WASHINGTON – The party cleavage was stark in the GOP-run House last year on AFL-CIO-selected key votes, with the GOP a sea of red “x” wrong votes on labor’s issues, and Democrats racking up almost as many blue check mark “rights.”
The split was especially stark in some ideologically polarized state delegations. For example, South Carolina’s five Republicans each voted wrong on every single one of the 18 votes, while Rep. James Clyburn, a member of the House Democratic leadership, compiled an 18-0 “right” mark – the only leader to do so.
The partisan divide in the voting study reflects the House’s attitude as a whole, where anti-labor legislation often made its way to the floor, and was supported by a solid phalanx of the Republican majority.
Overall, 137 House Republicans each went 0-18 on the AFL-CIO’s key votes, while another 18 also never voted with labor, but missed votes here and there. And 17 more agreed with organized labor’s stand only once on last year’s key votes.
By contrast, 72 Democrats voted in agreement with labor’s stands every time. Another 8 missed votes here and there but still never voted against the union stand.
The Democratic total would have doubled, had not 79 Democrats’ only break with labor been on the Congressional Progressive Caucus’ substitute budget resolution. That group included House Minority Leader Nancy Pelosi, D-Calif., Minority Whip Steny Hoyer, D-Md., and Rep. John Dingell, D-Mich., the House’s longest-tenured member. Another three opposed labor’s stand on another lone vote on another issue.
There were occasional GOP deviations from the norm. They were led by Reps. Dave Reichert, R-Wash. (11-4, 3 absences), Jo Ann Emerson, R-Mo. (11-6-1), Ilana Ros-Lehtinen, R-Fla. (11-6-1), Mario Diaz-Balart, R-Fla., Chris Smith, R-N.J., and Steve LaTourette, R-Ohio (each at 11-7).
Just behind were Tim Johnson, R-Ill., Don Young, R-Alaska, Frank LoBiondo, R-N.J., Michael Turner, R-Ohio, and Michael Grimm, R-N.Y., all at 10-8. LoBiondo and LaTourette co-chair the small House GOP Labor Caucus. Grimm represents Staten Island and Turner’s old district included Dayton.
The worst Democrats were Reps. Dan Boren, D-Okla., who is retiring (11-7) and Mike McIntyre, D-N.C. (11-7), redistricted out of his seat by the GOP-run legislature.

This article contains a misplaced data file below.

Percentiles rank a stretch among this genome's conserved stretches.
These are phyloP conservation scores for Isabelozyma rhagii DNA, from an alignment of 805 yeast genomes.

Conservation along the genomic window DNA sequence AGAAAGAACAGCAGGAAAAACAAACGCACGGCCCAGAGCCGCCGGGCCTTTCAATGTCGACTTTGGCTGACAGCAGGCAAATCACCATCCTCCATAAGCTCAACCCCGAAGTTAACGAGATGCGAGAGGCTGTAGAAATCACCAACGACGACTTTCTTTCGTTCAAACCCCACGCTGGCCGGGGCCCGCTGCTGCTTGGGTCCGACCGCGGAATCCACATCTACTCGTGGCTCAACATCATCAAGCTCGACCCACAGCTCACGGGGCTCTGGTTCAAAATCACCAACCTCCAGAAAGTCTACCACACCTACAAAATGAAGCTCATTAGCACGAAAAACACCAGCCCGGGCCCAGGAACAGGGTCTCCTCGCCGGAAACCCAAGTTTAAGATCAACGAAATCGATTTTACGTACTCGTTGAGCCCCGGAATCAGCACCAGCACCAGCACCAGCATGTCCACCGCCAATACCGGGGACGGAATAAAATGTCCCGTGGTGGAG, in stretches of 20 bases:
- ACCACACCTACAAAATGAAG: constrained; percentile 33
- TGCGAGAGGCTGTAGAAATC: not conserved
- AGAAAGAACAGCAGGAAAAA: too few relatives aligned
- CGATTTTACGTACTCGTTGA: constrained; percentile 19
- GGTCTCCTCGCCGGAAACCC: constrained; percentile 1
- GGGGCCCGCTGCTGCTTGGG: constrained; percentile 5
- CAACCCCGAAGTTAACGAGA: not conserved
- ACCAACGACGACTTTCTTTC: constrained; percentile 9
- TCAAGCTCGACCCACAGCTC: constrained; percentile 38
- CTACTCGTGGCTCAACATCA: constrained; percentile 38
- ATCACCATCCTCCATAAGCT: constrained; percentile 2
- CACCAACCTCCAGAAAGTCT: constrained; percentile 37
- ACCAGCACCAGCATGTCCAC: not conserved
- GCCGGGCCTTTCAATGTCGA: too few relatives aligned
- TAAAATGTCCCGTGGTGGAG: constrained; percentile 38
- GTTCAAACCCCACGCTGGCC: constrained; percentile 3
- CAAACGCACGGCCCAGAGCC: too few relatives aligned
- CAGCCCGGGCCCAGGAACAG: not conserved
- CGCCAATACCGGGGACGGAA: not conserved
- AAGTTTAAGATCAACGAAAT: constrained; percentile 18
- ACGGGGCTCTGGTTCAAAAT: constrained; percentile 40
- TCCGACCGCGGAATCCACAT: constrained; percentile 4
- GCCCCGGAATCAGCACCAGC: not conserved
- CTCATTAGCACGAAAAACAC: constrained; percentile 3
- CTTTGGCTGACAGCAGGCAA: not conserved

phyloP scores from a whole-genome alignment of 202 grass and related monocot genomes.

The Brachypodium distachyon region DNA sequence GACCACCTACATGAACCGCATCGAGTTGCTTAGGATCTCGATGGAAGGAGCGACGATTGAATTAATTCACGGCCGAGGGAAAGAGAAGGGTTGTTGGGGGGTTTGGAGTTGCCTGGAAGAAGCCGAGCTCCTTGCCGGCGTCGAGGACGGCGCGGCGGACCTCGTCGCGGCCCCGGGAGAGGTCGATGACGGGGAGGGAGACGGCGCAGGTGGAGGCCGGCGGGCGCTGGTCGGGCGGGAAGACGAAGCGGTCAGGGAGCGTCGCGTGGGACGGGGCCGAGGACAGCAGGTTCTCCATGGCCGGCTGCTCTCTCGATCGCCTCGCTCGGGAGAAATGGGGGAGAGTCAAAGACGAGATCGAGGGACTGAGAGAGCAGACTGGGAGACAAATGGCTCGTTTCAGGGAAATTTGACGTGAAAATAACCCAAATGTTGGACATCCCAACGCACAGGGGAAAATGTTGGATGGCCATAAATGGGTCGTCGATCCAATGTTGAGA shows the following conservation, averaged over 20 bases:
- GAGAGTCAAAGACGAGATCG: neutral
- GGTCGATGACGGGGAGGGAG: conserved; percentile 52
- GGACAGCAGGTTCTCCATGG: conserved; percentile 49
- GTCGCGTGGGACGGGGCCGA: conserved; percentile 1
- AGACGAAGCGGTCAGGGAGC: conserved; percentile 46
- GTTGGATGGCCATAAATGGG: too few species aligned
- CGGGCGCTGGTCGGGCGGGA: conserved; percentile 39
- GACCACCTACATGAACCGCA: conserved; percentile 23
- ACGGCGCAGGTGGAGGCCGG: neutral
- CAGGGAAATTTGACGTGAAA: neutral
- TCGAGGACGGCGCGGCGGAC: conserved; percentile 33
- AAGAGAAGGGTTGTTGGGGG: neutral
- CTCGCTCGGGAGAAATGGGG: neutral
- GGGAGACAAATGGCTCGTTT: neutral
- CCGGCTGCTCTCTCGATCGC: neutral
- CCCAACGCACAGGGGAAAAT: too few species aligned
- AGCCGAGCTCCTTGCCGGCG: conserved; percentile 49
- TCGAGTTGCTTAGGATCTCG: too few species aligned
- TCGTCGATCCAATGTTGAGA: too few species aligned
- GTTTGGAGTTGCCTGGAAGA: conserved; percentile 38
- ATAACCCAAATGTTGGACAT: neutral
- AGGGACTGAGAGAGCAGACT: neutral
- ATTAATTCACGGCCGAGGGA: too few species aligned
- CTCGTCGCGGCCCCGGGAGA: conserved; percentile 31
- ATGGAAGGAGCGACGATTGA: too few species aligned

Unions use the AFL-CIO figures as part of their evaluations when deciding, locally, whether to support or oppose an incumbent lawmaker. The Oregon AFL-CIO, however, has gone beyond the key votes to evaluate lawmakers on their committee votes and their advocacy – or opposition to – pro-worker positions at key points in the legislative process. It has also factored in the nature of each lawmaker’s district.
The Senate voted in such lockstep in 2011 that only five individual votes could not be predicted by the senator’s party, AFL-CIO data shows.
The federation used four key votes in 2011 to compile its Senate records. Local and state unions use its voting studies as one component in their endorsement process. Out of 400 votes – four for each of the 100 senators – only one each by Republicans Jim DeMint (S.C.), Rand Paul (Kent.) and Mike Lee (Utah) and Democrats Jeanne Shaheen (N.H.) and Ben Nelson (Neb.) could not be predicted by their party affiliation.
The three Republicans all voted with the AFL-CIO and against a continuing resolution to fund the federal government at 2010 levels, last March 9. It was the Senate version of the House money bill for most of the federal government, with deep cuts for many domestic agencies and elimination of everything from money for Planned Parenthood to funds for the Joint Strike Fighter. It lost 44-56.
The AFL-CIO opposed that money bill because the cuts were too deep and too wide for programs people depend upon. Paul, DeMint, and Lee – the three Senate leaders of the tea party – opposed it because they wanted to cut even more.
Shaheen and Nelson parted company with the AFL-CIO when Sen. Olympia Snowe, R-Maine, tried to make it tougher for federal agencies to write rules governing various industries. She wanted to put the new hurdles in a small business bill. She got a majority of votes, 53-46, but needed 60 to overcome a filibuster and stick her amendment into the legislation. Forty-four Democrats and both independents voted against Snowe, while Shaheen and Nelson joined the GOP on the vote.